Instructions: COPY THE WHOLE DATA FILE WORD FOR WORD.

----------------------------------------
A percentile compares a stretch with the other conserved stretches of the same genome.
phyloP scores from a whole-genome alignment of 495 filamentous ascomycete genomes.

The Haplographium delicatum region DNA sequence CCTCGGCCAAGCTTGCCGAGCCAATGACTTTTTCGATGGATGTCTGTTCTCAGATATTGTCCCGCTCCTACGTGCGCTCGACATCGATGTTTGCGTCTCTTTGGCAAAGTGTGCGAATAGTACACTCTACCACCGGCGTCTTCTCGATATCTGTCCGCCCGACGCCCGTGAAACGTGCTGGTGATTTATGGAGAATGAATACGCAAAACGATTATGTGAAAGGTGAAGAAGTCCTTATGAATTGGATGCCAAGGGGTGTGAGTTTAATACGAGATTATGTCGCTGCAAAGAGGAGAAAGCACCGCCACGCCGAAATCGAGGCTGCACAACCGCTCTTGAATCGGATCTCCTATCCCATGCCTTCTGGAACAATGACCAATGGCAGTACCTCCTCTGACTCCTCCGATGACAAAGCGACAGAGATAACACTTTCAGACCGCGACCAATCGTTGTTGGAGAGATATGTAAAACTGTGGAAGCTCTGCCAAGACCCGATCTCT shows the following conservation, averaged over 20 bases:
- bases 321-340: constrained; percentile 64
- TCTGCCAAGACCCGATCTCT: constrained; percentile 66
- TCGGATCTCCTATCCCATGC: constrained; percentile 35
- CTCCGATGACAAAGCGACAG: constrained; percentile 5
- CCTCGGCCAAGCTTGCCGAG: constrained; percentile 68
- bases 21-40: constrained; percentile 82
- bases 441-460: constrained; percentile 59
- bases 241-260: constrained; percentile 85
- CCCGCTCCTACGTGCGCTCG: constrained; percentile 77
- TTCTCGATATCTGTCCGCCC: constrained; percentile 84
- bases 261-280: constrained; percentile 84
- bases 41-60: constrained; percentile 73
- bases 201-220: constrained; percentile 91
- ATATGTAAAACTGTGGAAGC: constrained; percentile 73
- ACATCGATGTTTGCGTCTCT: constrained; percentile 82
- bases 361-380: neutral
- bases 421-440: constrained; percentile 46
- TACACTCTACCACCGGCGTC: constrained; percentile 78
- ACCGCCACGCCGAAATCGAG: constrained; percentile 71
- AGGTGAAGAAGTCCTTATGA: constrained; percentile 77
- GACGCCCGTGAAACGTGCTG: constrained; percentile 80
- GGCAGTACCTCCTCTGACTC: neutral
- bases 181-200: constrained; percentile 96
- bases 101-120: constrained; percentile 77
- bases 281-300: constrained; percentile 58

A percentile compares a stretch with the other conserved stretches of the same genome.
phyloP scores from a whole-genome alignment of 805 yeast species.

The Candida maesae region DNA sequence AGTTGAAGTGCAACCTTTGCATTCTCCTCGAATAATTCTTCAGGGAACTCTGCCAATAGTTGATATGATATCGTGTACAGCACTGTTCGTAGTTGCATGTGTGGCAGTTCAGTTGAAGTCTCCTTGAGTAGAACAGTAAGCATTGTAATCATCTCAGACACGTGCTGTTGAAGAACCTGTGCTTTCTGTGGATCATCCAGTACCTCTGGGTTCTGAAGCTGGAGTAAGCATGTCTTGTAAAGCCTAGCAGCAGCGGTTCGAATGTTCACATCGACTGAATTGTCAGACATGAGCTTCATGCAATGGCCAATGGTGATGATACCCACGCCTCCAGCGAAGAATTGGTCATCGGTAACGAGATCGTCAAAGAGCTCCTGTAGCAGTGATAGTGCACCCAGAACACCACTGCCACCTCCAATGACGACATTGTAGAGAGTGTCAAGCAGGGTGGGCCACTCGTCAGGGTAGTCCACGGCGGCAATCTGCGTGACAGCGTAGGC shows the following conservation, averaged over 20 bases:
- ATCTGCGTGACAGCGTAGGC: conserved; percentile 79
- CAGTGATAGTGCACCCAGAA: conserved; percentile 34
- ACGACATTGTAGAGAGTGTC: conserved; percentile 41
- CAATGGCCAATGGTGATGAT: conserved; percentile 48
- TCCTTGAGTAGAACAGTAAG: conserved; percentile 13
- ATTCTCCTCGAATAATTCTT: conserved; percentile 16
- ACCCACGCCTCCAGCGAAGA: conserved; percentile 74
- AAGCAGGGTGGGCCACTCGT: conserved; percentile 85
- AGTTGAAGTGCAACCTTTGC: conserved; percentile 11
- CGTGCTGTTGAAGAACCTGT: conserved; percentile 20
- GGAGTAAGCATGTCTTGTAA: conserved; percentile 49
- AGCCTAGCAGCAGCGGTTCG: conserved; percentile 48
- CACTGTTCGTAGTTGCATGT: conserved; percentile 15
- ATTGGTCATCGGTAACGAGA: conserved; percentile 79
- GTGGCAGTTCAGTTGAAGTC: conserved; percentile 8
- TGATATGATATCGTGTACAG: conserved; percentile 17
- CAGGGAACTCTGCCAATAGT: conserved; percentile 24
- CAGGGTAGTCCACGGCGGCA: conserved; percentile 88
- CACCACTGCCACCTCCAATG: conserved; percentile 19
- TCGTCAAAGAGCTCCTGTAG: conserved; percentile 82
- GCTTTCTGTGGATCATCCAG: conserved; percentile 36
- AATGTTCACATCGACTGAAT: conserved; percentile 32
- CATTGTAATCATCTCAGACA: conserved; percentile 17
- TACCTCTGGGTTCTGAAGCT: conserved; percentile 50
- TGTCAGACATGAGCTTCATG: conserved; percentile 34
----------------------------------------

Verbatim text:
A percentile compares a stretch with the other conserved stretches of the same genome.
phyloP scores from a whole-genome alignment of 495 filamentous ascomycete genomes.

The Haplographium delicatum region DNA sequence CCTCGGCCAAGCTTGCCGAGCCAATGACTTTTTCGATGGATGTCTGTTCTCAGATATTGTCCCGCTCCTACGTGCGCTCGACATCGATGTTTGCGTCTCTTTGGCAAAGTGTGCGAATAGTACACTCTACCACCGGCGTCTTCTCGATATCTGTCCGCCCGACGCCCGTGAAACGTGCTGGTGATTTATGGAGAATGAATACGCAAAACGATTATGTGAAAGGTGAAGAAGTCCTTATGAATTGGATGCCAAGGGGTGTGAGTTTAATACGAGATTATGTCGCTGCAAAGAGGAGAAAGCACCGCCACGCCGAAATCGAGGCTGCACAACCGCTCTTGAATCGGATCTCCTATCCCATGCCTTCTGGAACAATGACCAATGGCAGTACCTCCTCTGACTCCTCCGATGACAAAGCGACAGAGATAACACTTTCAGACCGCGACCAATCGTTGTTGGAGAGATATGTAAAACTGTGGAAGCTCTGCCAAGACCCGATCTCT shows the following conservation, averaged over 20 bases:
- bases 321-340: constrained; percentile 64
- TCTGCCAAGACCCGATCTCT: constrained; percentile 66
- TCGGATCTCCTATCCCATGC: constrained; percentile 35
- CTCCGATGACAAAGCGACAG: constrained; percentile 5
- CCTCGGCCAAGCTTGCCGAG: constrained; percentile 68
- bases 21-40: constrained; percentile 82
- bases 441-460: constrained; percentile 59
- bases 241-260: constrained; percentile 85
- CCCGCTCCTACGTGCGCTCG: constrained; percentile 77
- TTCTCGATATCTGTCCGCCC: constrained; percentile 84
- bases 261-280: constrained; percentile 84
- bases 41-60: constrained; percentile 73
- bases 201-220: constrained; percentile 91
- ATATGTAAAACTGTGGAAGC: constrained; percentile 73
- ACATCGATGTTTGCGTCTCT: constrained; percentile 82
- bases 361-380: neutral
- bases 421-440: constrained; percentile 46
- TACACTCTACCACCGGCGTC: constrained; percentile 78
- ACCGCCACGCCGAAATCGAG: constrained; percentile 71
- AGGTGAAGAAGTCCTTATGA: constrained; percentile 77
- GACGCCCGTGAAACGTGCTG: constrained; percentile 80
- GGCAGTACCTCCTCTGACTC: neutral
- bases 181-200: constrained; percentile 96
- bases 101-120: constrained; percentile 77
- bases 281-300: constrained; percentile 58

A percentile compares a stretch with the other conserved stretches of the same genome.
phyloP scores from a whole-genome alignment of 805 yeast species.

The Candida maesae region DNA sequence AGTTGAAGTGCAACCTTTGCATTCTCCTCGAATAATTCTTCAGGGAACTCTGCCAATAGTTGATATGATATCGTGTACAGCACTGTTCGTAGTTGCATGTGTGGCAGTTCAGTTGAAGTCTCCTTGAGTAGAACAGTAAGCATTGTAATCATCTCAGACACGTGCTGTTGAAGAACCTGTGCTTTCTGTGGATCATCCAGTACCTCTGGGTTCTGAAGCTGGAGTAAGCATGTCTTGTAAAGCCTAGCAGCAGCGGTTCGAATGTTCACATCGACTGAATTGTCAGACATGAGCTTCATGCAATGGCCAATGGTGATGATACCCACGCCTCCAGCGAAGAATTGGTCATCGGTAACGAGATCGTCAAAGAGCTCCTGTAGCAGTGATAGTGCACCCAGAACACCACTGCCACCTCCAATGACGACATTGTAGAGAGTGTCAAGCAGGGTGGGCCACTCGTCAGGGTAGTCCACGGCGGCAATCTGCGTGACAGCGTAGGC shows the following conservation, averaged over 20 bases:
- ATCTGCGTGACAGCGTAGGC: conserved; percentile 79
- CAGTGATAGTGCACCCAGAA: conserved; percentile 34
- ACGACATTGTAGAGAGTGTC: conserved; percentile 41
- CAATGGCCAATGGTGATGAT: conserved; percentile 48
- TCCTTGAGTAGAACAGTAAG: conserved; percentile 13
- ATTCTCCTCGAATAATTCTT: conserved; percentile 16
- ACCCACGCCTCCAGCGAAGA: conserved; percentile 74
- AAGCAGGGTGGGCCACTCGT: conserved; percentile 85
- AGTTGAAGTGCAACCTTTGC: conserved; percentile 11
- CGTGCTGTTGAAGAACCTGT: conserved; percentile 20
- GGAGTAAGCATGTCTTGTAA: conserved; percentile 49
- AGCCTAGCAGCAGCGGTTCG: conserved; percentile 48
- CACTGTTCGTAGTTGCATGT: conserved; percentile 15
- ATTGGTCATCGGTAACGAGA: conserved; percentile 79
- GTGGCAGTTCAGTTGAAGTC: conserved; percentile 8
- TGATATGATATCGTGTACAG: conserved; percentile 17
- CAGGGAACTCTGCCAATAGT: conserved; percentile 24
- CAGGGTAGTCCACGGCGGCA: conserved; percentile 88
- CACCACTGCCACCTCCAATG: conserved; percentile 19
- TCGTCAAAGAGCTCCTGTAG: conserved; percentile 82
- GCTTTCTGTGGATCATCCAG: conserved; percentile 36
- AATGTTCACATCGACTGAAT: conserved; percentile 32
- CATTGTAATCATCTCAGACA: conserved; percentile 17
- TACCTCTGGGTTCTGAAGCT: conserved; percentile 50
- TGTCAGACATGAGCTTCATG: conserved; percentile 34